|The first excerpt represents the element of Air. It speaks of mental influences and the process of thought, and is drawn from The Wheels of Chance by H. G. Wells:
Clearly there was only one course open to a gentleman under the
circumstances. "In that case," said Mr. Hoopdriver, "if you don't
mind trusting yourself to a stranger, we might continue as we are
perhaps. For a day or so. Until you heard." (Suppose thirty
shillings a day, that gives four days, say four thirties is hun'
and twenty, six quid,--well, three days, say; four ten.)
"You are very good to me."
His expression was eloquent.
"Very well, then, and thank you. It's wonderful--it's more than I
deserve that you--" She dropped the theme abruptly. "What was our
|The second excerpt represents the element of Fire. It speaks of emotional influences and base passions, and is drawn from Gambara by Honore de Balzac:
a word; he took up his parable as soon as Andrea seemed to have ended,
and a little stir of revived attention was evident among the guests,
of whom several had been about to leave.
"You attack the Italian school with much vigor," said Gambara,
somewhat warmed to his work by the champagne, "and, for my part, you
are very welcome. I, thank God, stand outside this more or less
melodic frippery. Still, as a man of the world, you are too ungrateful
to the classic land whence Germany and France derived their first
teaching. While the compositions of Carissimi, Cavalli, Scarlatti, and
Rossi were being played throughout Italy, the violin players of the
Paris opera house enjoyed the singular privilege of being allowed to
|The third excerpt represents the element of Water. It speaks of pure spiritual influences and feelings of love, and is drawn from Hiero by Xenophon:
 Or, "if true affection still retain its virgin purity." As to this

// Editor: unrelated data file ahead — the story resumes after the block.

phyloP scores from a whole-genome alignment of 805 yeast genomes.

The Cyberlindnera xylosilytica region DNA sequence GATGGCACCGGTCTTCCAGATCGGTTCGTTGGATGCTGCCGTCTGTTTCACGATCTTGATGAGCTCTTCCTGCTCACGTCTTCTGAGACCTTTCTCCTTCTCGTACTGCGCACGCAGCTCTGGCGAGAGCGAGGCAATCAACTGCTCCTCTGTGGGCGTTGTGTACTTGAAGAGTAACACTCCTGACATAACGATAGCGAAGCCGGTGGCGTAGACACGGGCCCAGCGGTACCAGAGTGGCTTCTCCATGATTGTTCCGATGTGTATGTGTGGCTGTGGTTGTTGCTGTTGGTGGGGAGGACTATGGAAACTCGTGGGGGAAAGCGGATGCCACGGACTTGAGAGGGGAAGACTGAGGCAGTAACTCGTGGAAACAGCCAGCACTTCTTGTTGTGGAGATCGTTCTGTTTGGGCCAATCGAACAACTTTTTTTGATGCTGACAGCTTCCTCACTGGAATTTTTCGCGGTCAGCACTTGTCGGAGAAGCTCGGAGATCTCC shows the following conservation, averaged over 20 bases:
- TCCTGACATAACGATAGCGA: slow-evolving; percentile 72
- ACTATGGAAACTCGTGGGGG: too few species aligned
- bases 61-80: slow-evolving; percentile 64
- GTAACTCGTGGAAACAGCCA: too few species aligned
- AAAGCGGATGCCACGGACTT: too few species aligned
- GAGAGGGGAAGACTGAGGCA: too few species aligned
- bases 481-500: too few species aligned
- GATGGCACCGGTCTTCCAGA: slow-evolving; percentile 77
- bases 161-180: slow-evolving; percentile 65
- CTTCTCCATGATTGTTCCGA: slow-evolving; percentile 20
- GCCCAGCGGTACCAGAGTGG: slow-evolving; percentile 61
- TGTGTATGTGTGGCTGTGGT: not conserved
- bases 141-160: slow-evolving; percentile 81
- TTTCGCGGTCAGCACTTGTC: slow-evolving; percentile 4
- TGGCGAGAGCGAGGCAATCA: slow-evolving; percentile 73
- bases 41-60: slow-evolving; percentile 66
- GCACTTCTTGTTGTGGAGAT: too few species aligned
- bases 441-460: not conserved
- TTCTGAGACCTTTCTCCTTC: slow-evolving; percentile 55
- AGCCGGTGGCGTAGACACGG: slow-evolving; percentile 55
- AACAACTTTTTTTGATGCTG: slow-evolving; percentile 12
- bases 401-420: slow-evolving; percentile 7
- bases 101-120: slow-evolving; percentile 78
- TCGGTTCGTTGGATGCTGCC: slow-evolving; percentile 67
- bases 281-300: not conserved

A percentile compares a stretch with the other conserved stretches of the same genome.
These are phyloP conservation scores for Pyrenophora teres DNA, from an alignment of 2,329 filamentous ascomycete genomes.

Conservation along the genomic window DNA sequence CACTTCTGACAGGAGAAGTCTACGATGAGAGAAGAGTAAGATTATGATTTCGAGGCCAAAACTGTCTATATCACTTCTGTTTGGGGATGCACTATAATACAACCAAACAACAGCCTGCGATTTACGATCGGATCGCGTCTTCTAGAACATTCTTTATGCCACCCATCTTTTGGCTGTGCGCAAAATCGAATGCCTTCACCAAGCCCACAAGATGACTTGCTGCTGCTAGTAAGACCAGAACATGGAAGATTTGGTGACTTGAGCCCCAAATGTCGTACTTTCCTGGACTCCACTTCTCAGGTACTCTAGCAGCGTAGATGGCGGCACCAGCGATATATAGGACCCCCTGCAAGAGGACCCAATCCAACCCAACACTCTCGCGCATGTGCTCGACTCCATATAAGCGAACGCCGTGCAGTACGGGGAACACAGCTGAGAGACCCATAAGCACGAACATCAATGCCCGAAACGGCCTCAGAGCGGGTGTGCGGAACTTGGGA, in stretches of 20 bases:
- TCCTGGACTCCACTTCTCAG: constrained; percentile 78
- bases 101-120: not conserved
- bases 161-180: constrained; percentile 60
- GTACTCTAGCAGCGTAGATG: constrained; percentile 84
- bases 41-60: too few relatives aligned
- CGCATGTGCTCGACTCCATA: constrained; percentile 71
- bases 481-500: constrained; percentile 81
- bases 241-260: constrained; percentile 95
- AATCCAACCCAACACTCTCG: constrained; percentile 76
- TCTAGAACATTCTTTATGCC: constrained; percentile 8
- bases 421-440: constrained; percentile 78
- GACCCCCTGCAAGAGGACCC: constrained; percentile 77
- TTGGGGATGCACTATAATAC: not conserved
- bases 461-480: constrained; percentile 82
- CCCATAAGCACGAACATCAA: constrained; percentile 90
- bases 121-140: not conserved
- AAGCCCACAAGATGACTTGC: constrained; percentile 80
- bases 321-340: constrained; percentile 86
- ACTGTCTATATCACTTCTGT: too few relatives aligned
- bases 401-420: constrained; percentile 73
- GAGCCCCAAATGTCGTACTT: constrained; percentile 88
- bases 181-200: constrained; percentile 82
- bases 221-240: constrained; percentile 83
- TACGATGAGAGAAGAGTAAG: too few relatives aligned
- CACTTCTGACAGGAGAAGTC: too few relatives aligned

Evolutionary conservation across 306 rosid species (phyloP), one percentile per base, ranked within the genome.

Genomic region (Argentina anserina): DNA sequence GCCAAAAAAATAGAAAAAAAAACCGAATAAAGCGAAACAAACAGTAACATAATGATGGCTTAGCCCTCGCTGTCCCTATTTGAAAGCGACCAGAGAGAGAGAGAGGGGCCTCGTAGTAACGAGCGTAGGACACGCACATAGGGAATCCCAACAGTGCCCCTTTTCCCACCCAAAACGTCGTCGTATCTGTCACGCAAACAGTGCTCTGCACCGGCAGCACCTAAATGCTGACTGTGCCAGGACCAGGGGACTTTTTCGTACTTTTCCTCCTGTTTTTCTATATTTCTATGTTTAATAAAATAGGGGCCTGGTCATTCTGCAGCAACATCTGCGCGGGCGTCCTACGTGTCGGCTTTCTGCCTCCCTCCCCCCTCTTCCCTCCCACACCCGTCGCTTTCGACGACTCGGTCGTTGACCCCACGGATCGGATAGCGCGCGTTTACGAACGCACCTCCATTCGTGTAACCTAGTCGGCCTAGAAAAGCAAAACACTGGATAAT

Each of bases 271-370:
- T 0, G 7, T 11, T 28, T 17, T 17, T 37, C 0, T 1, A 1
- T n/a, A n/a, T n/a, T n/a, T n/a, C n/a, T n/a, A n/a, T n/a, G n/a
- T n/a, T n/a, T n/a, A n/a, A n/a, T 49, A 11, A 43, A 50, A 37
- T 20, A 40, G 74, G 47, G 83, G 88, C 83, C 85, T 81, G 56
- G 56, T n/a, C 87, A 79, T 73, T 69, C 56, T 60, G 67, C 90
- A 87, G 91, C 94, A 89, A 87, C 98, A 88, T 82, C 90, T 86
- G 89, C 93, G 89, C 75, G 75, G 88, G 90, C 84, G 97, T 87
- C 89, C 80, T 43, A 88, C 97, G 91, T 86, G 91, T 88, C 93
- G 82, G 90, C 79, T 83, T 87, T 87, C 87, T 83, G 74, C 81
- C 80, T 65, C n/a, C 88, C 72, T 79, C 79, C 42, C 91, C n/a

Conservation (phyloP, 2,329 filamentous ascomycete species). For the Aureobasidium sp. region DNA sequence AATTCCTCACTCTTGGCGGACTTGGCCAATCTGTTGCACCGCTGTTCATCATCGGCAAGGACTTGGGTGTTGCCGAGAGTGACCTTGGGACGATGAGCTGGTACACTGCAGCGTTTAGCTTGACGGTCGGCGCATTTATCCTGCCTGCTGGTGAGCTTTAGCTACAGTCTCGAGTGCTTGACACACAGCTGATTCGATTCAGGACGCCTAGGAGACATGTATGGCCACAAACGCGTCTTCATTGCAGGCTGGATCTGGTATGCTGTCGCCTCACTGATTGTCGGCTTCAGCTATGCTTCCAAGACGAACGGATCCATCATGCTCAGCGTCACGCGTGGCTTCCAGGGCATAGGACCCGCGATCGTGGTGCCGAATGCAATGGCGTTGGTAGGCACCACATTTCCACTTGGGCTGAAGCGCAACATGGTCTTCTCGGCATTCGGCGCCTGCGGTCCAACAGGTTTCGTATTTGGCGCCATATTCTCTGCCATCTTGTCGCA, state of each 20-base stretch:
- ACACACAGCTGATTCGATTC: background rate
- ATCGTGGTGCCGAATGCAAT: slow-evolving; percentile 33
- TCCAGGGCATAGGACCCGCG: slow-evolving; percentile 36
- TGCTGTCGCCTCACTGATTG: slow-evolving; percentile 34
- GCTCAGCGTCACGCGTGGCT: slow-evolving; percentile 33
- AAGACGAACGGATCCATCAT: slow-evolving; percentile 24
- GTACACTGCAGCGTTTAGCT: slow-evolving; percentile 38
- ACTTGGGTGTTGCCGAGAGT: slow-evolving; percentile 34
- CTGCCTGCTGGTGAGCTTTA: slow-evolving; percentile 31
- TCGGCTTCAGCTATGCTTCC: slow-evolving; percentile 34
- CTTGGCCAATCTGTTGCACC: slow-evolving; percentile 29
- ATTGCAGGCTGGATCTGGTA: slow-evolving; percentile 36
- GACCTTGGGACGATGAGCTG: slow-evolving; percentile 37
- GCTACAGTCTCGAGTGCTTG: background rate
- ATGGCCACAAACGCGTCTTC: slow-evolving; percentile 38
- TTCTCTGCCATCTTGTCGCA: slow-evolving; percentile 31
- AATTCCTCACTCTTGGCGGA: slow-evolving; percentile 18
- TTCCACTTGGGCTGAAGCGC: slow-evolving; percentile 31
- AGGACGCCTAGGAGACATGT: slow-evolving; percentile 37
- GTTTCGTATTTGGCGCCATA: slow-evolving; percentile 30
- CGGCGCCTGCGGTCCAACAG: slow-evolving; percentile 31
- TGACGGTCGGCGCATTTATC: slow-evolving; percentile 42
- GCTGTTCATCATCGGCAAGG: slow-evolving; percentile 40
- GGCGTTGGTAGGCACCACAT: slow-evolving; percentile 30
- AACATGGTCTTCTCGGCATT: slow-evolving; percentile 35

extraordinary passage, see Hartman, op. cit. p. 242 foll.
So sovereign a good do I, for my part, esteem it to be loved, that I
do verily believe spontaneous blessings are outpoured from gods and
men on one so favoured.
This is that choice possession which, beyond all others, the monarch
is deprived of.
But if you require further evidence that what I say is true, look at
the matter thus: No friendship, I presume, is sounder than that which
binds parents to their children and children to their parents,
brothers and sisters to each other, wives to husbands, comrade to
|The fourth excerpt represents the element of Earth. It speaks of physical influences and the impact of the unseen on the visible world, and is drawn from To the Lighthouse by Virginia Woolf:
passed, took the greatest pains; first they mixed their own colours, and
then they ground them, and then they put damp cloths to keep them moist.
So Mr Tansley supposed she meant him to see that that man's picture was
skimpy, was that what one said? The colours weren't solid? Was that what
one said? Under the influence of that extraordinary emotion which had been
growing all the walk, had begun in the garden when he had wanted to take
her bag, had increased in the town when he had wanted to tell her
everything about himself, he was coming to see himself, and everything he
had ever known gone crooked a little. It was awfully strange.
There he stood in the parlour of the poky little house where she had taken
him, waiting for her, while she went upstairs a moment to see a woman. He
To the Lighthouse